9) Incident Closure – contact user to verify and review categorization, finish documentation. Closed incidents may be re-opened if the incident re-surfaces again. Any appropriate function can close the incident.
Figure: Lifecycle of incidents
F) Incident Management Process- Interfaces with other stages of ITIL Service Lifecycle.
1) Interfaces with Service Design
a) Service Level Management: The ability to resolve incidents in a specified time is a key part of delivering an agreed level of service.
b) Information Security Management: Providing security-related incident information as needed to support service design activities and gain a full picture of the effectiveness of the security measures as a whole based on an insight into all security incidents.
c) Capacity Management: Incident management provides a trigger for performance monitoring where there appears to be a performance problem.
d) Availability Management: Availability management will use incident management data to determine the availability of IT services and look at where the incident lifecycle can be improved.
2) Interfaces with Service Transition:
a) Service asset and configuration management:
Provides data used to identify and progress incidents and to assess the impact of an incident; also contains information on which categories of incident to assign to which support group.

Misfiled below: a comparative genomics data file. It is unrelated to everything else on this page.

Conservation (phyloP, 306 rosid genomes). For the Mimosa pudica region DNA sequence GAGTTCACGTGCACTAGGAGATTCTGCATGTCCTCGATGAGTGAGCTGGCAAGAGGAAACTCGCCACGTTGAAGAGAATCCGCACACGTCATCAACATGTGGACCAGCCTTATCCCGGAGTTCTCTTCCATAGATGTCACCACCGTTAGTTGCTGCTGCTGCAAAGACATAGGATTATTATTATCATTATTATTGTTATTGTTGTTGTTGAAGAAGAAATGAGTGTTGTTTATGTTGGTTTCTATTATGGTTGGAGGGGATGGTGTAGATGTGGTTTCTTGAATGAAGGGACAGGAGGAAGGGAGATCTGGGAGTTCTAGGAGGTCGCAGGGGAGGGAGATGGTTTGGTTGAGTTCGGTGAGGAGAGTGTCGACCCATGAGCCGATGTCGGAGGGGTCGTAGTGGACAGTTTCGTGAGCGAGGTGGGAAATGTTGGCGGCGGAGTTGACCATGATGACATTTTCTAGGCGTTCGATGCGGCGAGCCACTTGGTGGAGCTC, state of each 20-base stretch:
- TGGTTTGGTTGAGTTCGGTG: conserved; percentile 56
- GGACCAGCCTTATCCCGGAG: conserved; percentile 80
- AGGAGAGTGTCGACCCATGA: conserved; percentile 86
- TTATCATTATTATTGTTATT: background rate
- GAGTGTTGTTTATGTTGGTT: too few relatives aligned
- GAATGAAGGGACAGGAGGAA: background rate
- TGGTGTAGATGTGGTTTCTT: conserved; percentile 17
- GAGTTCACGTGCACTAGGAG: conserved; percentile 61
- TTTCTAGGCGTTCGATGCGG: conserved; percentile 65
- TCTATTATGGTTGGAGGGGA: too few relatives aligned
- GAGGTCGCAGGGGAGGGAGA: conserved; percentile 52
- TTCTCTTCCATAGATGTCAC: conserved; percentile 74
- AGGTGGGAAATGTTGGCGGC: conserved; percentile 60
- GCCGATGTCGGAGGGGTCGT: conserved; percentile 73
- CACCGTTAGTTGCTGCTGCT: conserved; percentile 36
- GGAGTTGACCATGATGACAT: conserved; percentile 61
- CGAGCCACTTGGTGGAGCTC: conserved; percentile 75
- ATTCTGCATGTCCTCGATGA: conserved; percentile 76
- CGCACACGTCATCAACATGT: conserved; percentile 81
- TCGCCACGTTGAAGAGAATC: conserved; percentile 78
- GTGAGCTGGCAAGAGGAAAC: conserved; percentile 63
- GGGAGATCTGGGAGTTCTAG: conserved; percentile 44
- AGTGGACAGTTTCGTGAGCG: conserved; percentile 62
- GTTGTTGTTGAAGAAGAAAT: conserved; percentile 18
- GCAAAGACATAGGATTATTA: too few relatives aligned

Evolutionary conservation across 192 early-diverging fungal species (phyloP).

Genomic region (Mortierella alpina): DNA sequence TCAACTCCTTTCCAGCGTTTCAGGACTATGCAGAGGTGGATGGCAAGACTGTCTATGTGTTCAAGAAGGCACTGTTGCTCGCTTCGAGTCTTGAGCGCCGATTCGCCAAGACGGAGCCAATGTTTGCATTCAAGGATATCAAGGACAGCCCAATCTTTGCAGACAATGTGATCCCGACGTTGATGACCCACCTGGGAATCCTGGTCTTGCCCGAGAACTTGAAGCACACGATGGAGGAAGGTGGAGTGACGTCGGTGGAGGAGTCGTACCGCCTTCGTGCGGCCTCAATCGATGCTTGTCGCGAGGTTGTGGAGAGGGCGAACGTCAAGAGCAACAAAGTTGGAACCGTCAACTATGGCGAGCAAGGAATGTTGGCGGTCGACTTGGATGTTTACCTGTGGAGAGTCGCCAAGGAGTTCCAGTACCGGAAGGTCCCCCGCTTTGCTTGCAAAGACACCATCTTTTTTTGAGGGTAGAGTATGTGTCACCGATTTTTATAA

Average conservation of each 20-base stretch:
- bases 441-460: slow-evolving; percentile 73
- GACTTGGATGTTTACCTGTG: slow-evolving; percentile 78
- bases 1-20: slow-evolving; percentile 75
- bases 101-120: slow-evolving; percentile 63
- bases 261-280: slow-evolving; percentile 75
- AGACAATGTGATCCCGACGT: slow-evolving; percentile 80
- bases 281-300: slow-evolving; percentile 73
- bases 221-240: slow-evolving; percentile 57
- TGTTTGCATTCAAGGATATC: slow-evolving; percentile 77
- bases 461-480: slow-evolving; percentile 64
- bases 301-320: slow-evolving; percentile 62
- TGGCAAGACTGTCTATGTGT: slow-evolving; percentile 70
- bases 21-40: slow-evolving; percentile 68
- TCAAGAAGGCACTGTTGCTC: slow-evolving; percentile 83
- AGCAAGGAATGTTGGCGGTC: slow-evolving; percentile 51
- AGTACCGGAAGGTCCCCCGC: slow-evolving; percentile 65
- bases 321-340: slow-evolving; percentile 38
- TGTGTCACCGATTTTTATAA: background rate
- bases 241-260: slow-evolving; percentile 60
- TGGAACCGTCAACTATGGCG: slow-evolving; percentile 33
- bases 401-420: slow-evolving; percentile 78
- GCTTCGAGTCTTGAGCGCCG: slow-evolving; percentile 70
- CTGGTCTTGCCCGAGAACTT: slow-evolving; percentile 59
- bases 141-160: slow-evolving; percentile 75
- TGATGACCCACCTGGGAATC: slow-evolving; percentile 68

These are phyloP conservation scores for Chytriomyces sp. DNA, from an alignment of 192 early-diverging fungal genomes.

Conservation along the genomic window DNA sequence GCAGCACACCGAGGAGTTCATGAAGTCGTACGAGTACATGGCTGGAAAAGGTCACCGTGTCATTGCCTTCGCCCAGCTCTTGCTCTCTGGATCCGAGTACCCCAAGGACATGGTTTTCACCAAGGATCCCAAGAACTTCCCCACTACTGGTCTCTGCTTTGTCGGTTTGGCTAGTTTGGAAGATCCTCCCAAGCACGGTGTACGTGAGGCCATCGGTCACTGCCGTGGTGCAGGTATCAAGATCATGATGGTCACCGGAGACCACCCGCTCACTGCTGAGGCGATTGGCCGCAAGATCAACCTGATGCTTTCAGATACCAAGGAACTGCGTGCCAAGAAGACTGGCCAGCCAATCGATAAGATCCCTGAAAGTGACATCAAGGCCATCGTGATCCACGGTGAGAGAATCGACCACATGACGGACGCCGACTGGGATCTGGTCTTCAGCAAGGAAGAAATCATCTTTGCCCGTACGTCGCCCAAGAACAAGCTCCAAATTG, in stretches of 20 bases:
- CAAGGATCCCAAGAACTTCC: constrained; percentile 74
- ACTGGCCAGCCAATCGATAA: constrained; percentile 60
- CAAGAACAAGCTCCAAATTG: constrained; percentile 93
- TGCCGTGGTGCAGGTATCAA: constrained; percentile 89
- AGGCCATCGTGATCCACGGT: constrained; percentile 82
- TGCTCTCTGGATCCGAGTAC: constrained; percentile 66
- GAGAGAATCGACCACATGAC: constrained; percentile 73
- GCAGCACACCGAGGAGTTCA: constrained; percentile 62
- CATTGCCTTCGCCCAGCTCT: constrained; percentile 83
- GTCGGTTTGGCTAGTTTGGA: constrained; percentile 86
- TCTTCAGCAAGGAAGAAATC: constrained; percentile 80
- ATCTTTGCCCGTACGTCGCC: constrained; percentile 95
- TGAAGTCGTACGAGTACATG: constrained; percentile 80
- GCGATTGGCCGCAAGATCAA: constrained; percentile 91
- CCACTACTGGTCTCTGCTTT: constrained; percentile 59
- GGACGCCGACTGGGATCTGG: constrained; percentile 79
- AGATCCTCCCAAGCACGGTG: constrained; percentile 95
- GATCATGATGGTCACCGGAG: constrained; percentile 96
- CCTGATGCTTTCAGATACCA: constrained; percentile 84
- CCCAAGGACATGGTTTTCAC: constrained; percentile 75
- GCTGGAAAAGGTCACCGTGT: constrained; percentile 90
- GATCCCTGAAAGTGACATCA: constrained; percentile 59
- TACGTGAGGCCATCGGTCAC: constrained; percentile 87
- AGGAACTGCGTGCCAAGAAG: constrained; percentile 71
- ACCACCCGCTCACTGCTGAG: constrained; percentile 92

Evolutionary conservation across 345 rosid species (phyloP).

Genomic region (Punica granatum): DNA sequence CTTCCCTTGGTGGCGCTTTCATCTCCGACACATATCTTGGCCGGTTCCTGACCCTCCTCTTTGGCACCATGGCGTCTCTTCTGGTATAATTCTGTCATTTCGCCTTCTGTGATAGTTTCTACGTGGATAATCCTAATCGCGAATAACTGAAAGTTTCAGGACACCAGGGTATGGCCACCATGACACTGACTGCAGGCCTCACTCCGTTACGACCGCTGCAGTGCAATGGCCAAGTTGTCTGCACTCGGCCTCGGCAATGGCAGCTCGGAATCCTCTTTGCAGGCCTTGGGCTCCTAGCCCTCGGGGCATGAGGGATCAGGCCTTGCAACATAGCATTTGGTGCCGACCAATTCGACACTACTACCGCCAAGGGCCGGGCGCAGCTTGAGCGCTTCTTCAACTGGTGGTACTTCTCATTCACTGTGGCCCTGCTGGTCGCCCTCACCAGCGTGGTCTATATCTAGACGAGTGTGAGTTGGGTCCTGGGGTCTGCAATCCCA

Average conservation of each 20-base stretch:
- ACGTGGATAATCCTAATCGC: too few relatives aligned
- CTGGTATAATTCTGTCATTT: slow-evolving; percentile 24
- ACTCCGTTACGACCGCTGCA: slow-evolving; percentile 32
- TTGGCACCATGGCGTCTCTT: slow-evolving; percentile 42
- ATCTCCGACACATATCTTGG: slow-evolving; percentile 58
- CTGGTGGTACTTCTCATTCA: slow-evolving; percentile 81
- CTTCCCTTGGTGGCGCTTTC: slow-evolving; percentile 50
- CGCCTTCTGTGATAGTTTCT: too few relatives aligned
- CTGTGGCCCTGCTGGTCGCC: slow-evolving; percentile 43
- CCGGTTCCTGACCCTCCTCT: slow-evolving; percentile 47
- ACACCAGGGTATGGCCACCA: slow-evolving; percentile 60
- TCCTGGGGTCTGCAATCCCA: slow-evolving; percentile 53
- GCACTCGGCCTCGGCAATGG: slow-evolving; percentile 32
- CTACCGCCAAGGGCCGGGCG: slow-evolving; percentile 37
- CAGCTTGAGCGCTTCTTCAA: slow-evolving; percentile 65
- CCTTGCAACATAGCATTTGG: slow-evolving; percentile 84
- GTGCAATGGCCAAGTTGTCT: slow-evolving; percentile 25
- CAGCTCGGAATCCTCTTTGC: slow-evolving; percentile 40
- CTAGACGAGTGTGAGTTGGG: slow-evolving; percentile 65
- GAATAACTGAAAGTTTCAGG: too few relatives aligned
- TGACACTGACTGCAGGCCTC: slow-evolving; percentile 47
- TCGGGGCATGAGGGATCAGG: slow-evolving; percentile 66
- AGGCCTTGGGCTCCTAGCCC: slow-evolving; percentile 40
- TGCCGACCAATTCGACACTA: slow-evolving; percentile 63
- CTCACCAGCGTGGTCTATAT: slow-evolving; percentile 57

In turn, incident management can maintain the status of faulty CIs. It can also assist service asset and configuration management to audit the infrastructure when working to resolve an incident.
b) Change Management:
Where a change is needed to implement a workaround or resolution, it will be logged as an RFC and progressed through change management.
In turn, incident management is able to detect and resolve incidents that arise from failed changes.
3) Interfaces with Service Operation:
a) Problem management:
For some incidents, it will be appropriate for problem management to investigate and resolve the underlying cause to prevent or reduce the impact of recurrence.
Incident management provides reporting point for these.
Problem management can provide known errors for faster incident resolution through workarounds to restore service.
b) Access management:
Incidents should be raised when unauthorized access attempts and security breaches have been detected
A history of incidents should also be maintained to support forensic investigation activities, resolution of access breaches.
Disclaimer:TutorialsWeb.com is neither associated nor affiliated with CompTIA® or any other company. A+™, Network+™, Security+™, Server+™ are trademarks of CompTIA® organization and duly acknowledged. The Cram Notes material is a copyright of TutorialsWeb.com and the same is not approved or endorsed by respective certifying bodies.